5 Best Moments of the Park City Fall Camp
D-Teamer Ben Saxton had an unreal summer training around world. However, the last camp at Park City left a strong impression on him to kick off the season. Here are Saxton's top five moments at the recent Park City camp.
I’m sitting in the cold and the rain, it’s pitch black out, and it’s only 5 p.m. which can only mean one thing: This year’s fall camp in Park City is, regrettably, over. With that in mind, it’s time for a completely arbitrary (and not at all official, or ever accurate) ranking of amazing Park City moments.
1. The L.L.Bean/Craft uniform unveiling
We have started a new uniforming partnership with two companies this year: L.L.Bean, the Maine-based U.S. outdoor clothing company, and Craft USA, the U.S. branch of the Swedish apparel company. These two companies have treated us like queens and kings over the past few months, culminating in an all day extravaganza full of presentations about our new uniforming for this year, and bags on bags on bags full of amazing swag. I can’t wait until you all get to see it this winter.
Park City's Mid Mountain trail is pretty stunning in the fall.
2. Mountain running
Paddy Caldwell once described the Mid Mountain trail that runs through the Park City mountains as “the greatest trail in the entire world.” Now, I have not run on every trail in the entire world, so I cannot fully endorse his statement but I will say that the trail, which dips and winds its way through one of the greatest downhill areas in the country is one of the best I have ever seen. We got to run and play all over the trail during our two weeks in Park City, and it is always one of the best parts about being there.
Skiers like going fast. This is a basic, and well-known fact. The problem is, when you’re a young skier who’s new to roller skiing, it is really hard to learn how to go fast without hurting yourself and possibly others. This is the basic premise behind SpeedCamp, a high-speed, rock and roll approach to skiing thought up by my teammates Andy Newell and Simi Hamilton a few years ago. We do a few of these clinics every year. We don’t work on technique and we don’t work on going slow—we work on going fast, and pushing limits. We work on high-speed cornering, aggressive agility drills, sprinting, and all sorts of jumps and tricks. The ability to be agile and fast on your skis is imperative to racing at a professional level, so we take time to work on it just like we would anything else. The kids seem to love it, and so do we. As always, there were a few wipeouts (shout out to Isaac for drawing first blood…literally) but the best wipeout of the day went to our own World Cup winner, Simi Hamilton, which just goes to show, you can always work harder to stay on your skis.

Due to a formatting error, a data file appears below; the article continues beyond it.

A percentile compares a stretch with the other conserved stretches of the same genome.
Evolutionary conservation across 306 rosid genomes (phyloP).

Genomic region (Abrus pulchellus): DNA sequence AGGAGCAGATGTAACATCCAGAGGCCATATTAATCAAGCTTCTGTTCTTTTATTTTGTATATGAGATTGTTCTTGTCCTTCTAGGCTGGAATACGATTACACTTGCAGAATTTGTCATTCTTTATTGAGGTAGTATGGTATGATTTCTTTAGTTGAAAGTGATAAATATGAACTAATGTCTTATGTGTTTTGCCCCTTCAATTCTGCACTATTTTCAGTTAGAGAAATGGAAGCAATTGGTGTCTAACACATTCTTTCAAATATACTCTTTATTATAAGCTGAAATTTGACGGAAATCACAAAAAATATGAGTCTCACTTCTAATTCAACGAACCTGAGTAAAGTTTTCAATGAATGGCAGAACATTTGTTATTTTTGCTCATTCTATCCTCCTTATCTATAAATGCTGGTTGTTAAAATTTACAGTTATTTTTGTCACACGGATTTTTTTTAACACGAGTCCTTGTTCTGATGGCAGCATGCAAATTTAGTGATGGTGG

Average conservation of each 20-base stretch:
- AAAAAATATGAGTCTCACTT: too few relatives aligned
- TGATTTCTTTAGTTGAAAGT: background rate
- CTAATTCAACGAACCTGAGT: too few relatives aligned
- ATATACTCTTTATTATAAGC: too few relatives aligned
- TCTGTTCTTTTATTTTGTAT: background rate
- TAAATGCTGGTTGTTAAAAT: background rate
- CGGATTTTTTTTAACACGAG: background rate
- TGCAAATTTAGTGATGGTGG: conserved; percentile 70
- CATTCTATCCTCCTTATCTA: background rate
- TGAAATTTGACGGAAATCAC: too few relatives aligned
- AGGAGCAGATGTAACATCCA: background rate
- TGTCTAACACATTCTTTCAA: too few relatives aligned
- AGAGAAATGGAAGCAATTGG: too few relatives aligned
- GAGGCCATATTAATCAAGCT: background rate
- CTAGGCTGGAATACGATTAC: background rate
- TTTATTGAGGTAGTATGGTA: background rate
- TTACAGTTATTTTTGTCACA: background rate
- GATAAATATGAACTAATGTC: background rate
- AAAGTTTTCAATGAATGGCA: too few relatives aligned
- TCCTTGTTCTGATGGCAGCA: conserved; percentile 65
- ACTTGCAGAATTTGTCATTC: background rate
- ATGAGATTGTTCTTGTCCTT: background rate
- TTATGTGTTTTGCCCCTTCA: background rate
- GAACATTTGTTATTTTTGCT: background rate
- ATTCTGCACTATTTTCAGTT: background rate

Classic speeds up Hermode's Hill at Soldier Hollow.
4. Skiing at Soldier Hollow
One of the coolest parts about Park City camp is that we get to ski at Soldier Hollow. For those who don’t know, Soldier Hollow (or ‘SoHo’) was the site of the 2002 Winter Olympic cross country skiing events. The trails have been paved over with asphalt so that in the summer we have the rare luxury of roller skiing on a track that was designed for cross country skiing instead of regular old roads which were obviously not. We did quite a few workouts on the rollerski track including a few speed sessions (my favorite) and ended camp with a series of races at SoHo, which allowed us not only to simulate race efforts, but to do so in a place that actually feels like a race venue.
Nordic combined skier Adam Loomis and Saxton hang out during training.
This probably should’ve been number one, but again this whole “ranking” thing is wildly inaccurate. The greatest part of Park City camp is the people. No camp has more athletes or more club teams than Park City. This doesn’t just mean cross country skiers. We had people from Alaska Pacific University (Alaska), The Green Team (Vermont), SMST2 (Vermont), Sun Valley Gold Team (Idaho), Team Gregg (Minnesota), the U.S. Nordic Combined Ski Team, and the U.S. Biathlon Team. Skiing may seem like a lonely sport, and believe me after spending hours and hours alone cruising through the woods you can really start to believe that, but it only takes one week with friends to remind you that skiing is truly a sport of community, and it’s a lot better when you do it with the people who you love.
That’s a wrap of PC camp and a wildly random rankings list. I highly suggest you try to do all of these things whenever possible, especially ski with your friends. Make sure to get out there!